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Using big data management tools to keep up with user expectations

Organizations are taking advantage of big data management tools as applications are required to handle a growing volume of data.

The proliferation of mobile, social and cloud technologies is requiring applications to handle increasingly large amounts of Web-driven information to be processed and accessed in real time. This movement has helped create an environment where organizations need to utilize big data management tools to gain value from the vast quantities of information and their disposal.

Elephant with big data and binary code

There are numerous instances where data accessed in real time is essential for an organization's financial gain. For example, retailers and mobile providers can work together to monetize value from the enormous amount of information retailers have on customer buying patterns and demographics. With information on a customer's purchasing habits, a retailer may opt to send a coupon to his or her mobile device if they're located near the store.

Using big data management tools

While there are several routes an organization may decide to take, deriving the greatest value from big data may require some changes in processes and technology. Users expect responses in real time, regardless of whether there is a spike in traffic, for example. "Companies today can't afford to run applications like they did in the past and expect that their customers are going to stick around," said Christina Wong, Red Hat senior product marketing manager.

Big data is inherently dirty; it's not quality data.

Tony Fisher,
vice president of data collaboration and integration, Progress DataDirect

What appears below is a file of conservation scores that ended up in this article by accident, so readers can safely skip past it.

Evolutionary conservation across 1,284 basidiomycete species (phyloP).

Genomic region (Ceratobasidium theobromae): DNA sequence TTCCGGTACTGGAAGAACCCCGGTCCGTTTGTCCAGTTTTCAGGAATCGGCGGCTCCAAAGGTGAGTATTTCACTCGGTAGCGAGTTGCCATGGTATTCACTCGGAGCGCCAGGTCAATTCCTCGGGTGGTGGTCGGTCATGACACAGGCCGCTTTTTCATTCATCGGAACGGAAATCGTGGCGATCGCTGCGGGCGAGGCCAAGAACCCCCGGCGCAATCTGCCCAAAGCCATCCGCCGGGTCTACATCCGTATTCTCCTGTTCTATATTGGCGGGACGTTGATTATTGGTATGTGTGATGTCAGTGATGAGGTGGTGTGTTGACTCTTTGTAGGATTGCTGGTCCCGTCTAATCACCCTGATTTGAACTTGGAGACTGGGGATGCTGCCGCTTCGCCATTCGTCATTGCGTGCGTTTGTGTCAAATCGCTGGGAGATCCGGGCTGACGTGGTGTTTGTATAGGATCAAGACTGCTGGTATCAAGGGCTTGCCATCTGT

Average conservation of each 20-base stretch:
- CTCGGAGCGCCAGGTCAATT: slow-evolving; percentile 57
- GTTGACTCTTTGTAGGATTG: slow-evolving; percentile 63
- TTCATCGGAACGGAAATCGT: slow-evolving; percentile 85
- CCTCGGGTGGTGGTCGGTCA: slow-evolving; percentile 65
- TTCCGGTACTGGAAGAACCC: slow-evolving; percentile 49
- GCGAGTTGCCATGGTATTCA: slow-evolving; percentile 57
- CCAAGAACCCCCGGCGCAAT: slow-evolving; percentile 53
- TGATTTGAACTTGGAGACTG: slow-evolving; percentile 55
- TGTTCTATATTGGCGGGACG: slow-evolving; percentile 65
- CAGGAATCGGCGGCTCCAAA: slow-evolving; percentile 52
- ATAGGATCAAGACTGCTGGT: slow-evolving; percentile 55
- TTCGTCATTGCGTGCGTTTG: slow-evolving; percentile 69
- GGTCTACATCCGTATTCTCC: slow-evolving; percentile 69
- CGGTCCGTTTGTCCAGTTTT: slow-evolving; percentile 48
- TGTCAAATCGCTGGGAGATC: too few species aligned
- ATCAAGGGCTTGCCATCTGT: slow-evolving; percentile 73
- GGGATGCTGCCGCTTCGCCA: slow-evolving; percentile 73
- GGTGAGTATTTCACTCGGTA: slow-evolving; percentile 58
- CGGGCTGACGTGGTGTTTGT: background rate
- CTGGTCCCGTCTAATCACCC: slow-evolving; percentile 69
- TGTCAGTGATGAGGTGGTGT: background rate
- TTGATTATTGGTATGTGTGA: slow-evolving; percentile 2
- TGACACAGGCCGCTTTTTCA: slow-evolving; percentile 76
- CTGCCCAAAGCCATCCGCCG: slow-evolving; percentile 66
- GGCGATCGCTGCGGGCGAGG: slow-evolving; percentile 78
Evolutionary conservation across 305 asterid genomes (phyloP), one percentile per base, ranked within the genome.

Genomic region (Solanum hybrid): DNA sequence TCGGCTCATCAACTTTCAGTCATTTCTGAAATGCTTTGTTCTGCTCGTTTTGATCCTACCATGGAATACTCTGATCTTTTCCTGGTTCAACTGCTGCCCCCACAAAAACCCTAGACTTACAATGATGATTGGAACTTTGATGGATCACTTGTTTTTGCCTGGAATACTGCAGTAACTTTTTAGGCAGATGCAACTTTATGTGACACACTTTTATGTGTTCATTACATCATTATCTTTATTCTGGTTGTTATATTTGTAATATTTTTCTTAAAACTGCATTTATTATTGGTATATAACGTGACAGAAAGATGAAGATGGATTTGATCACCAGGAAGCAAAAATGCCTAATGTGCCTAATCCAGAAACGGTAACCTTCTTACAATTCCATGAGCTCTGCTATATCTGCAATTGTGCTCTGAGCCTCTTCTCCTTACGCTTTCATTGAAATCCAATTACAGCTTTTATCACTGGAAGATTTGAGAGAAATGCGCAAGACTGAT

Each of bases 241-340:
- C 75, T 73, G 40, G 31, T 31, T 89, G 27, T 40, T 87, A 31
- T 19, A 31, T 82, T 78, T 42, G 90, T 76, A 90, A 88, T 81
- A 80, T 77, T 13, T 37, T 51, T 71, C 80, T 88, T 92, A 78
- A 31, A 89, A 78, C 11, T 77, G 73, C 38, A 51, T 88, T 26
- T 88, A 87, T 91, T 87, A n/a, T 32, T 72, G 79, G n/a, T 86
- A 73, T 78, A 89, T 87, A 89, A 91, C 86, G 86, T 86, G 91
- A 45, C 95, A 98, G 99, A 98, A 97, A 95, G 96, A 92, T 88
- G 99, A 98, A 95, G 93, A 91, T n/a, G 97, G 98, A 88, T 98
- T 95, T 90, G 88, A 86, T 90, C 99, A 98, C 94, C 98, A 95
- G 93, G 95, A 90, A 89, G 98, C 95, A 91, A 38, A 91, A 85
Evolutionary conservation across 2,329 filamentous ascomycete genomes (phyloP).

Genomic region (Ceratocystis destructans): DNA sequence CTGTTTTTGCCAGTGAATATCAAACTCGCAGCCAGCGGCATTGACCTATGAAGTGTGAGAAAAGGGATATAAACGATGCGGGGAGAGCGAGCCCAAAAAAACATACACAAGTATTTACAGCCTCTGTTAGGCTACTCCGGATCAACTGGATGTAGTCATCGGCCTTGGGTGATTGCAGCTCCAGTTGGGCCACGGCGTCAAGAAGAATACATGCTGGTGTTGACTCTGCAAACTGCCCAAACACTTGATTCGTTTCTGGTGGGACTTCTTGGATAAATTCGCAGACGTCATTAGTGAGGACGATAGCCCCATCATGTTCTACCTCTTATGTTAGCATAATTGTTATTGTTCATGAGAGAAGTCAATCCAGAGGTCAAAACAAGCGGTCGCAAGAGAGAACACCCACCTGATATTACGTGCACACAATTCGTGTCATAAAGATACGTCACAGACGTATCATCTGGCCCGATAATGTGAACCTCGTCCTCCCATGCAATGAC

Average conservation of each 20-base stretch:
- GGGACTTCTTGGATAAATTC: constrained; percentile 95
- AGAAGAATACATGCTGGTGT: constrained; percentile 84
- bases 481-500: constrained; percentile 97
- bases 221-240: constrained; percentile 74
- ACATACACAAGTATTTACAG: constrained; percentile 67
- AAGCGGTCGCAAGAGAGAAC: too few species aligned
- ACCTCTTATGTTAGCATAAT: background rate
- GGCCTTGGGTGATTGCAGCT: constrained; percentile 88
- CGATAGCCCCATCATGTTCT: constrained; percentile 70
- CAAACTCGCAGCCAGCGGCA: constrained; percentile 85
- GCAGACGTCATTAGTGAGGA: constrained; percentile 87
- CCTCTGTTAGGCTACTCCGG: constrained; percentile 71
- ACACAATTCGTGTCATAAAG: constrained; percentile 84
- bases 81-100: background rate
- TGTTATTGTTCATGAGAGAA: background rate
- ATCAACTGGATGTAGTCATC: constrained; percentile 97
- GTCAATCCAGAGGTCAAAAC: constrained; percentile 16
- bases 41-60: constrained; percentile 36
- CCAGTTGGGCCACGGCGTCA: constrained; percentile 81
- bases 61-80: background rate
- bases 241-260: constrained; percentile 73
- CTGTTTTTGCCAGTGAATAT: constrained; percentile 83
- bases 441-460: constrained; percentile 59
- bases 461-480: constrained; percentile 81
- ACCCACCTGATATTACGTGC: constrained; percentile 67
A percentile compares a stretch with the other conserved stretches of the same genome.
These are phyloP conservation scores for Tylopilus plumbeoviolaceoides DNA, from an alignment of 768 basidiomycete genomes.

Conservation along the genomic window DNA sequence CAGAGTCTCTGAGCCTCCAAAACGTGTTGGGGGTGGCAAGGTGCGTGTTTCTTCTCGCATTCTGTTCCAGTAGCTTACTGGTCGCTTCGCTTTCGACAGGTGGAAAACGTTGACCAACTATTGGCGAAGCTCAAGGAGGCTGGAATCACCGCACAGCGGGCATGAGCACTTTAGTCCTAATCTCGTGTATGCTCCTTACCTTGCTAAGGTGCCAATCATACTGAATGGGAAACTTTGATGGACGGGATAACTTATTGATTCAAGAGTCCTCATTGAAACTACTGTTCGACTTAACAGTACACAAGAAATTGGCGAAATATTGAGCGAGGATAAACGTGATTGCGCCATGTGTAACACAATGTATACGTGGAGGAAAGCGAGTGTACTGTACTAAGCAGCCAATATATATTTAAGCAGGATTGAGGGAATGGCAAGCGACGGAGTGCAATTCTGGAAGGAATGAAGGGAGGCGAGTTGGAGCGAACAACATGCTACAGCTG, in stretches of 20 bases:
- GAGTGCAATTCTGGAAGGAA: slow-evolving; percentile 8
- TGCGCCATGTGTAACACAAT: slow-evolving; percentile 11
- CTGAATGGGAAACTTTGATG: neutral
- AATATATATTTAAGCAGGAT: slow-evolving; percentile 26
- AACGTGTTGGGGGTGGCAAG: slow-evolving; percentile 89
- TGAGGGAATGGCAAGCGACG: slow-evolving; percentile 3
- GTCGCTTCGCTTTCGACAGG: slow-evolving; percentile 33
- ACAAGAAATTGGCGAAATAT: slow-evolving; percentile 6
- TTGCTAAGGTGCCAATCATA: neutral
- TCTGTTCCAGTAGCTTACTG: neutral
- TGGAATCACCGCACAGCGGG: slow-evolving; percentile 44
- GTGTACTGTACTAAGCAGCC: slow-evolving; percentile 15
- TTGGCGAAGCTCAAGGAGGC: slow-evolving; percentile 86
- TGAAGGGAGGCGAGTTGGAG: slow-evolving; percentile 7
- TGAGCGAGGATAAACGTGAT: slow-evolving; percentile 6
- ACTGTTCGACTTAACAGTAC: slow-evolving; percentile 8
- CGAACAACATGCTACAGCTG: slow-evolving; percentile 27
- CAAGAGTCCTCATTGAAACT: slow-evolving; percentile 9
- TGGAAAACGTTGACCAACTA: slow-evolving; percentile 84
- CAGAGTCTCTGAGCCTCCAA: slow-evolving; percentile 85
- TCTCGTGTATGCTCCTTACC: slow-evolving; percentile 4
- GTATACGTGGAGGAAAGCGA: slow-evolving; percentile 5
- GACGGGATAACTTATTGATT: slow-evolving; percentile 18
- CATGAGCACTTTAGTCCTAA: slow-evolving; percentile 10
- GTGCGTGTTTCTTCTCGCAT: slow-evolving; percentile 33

Marcia Kaufman, COO and founding partner of Hurwitz & Associates, concurs, noting the importance of being able to improve scalability through distributed computing. "When you are not able to handle the speed, no matter how advanced your application is, it slows the whole process down," said Kaufman.

Some organizations are turning to big data management tools, like in-memory data grids (IMDGs), to get a grasp on massive data volumes and keep applications competitive. Distributed across multiple servers, IMDGs help optimize data while increasing access and speed. "Data grids are useful because they can be combined with both the organization's traditional relational database and new forms, such as a NoSQL database or streaming of data," said Kaufman.

Using a traditional approach to non-traditional technologies may not be the best way to meet modern application requirements. Instead of relying on IMDGs to speed up access to data, Kaufman said organizations are starting to use the grid as its primary store as well as a layer to support its traditional environment.

While implementing new big data management tools may seem like a huge undertaking, those not privy to IMDGs may be pleasantly surprised by the ease of use. Getting involved with IMDGs isn't as overwhelming as some may presume, according to Wong. "The point of entry for data grids is actually pretty low," she said. "You don't have to revamp your entire IT infrastructure; it's a complementary technology."

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Understanding big data

While harnessing big data can create many opportunities for an organization, it's important not to overestimate what it can help achieve. "Big data is inherently dirty; it's not quality data," said Tony Fisher, vice president of data collaboration and integration at Progress DataDirect. "All the issues we had with managing data before are true with big data." Information still needs to be mixed with other parts of an organization.

Some IT professionals have asserted that big data isn't much different than the data that has existed all along. Fisher doesn't completely agree with that assertion. If an organization didn't have a good foundation managing data before the big data influx, then managing big data is going to present an even bigger challenge, he said.

Before an organization can undergo any sort of big data initiative, Fisher said a hard look at what needs to be accomplished should be taken. A lot of time and energy can be spent collecting data and becoming big data enabled, but it doesn't translate into anything worthwhile if problems that weren't being solved aren't addressed.

Maxine Giza is the associate site editor for SearchSOA and can be reached at

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Have you used in-memory data grids to manage big data?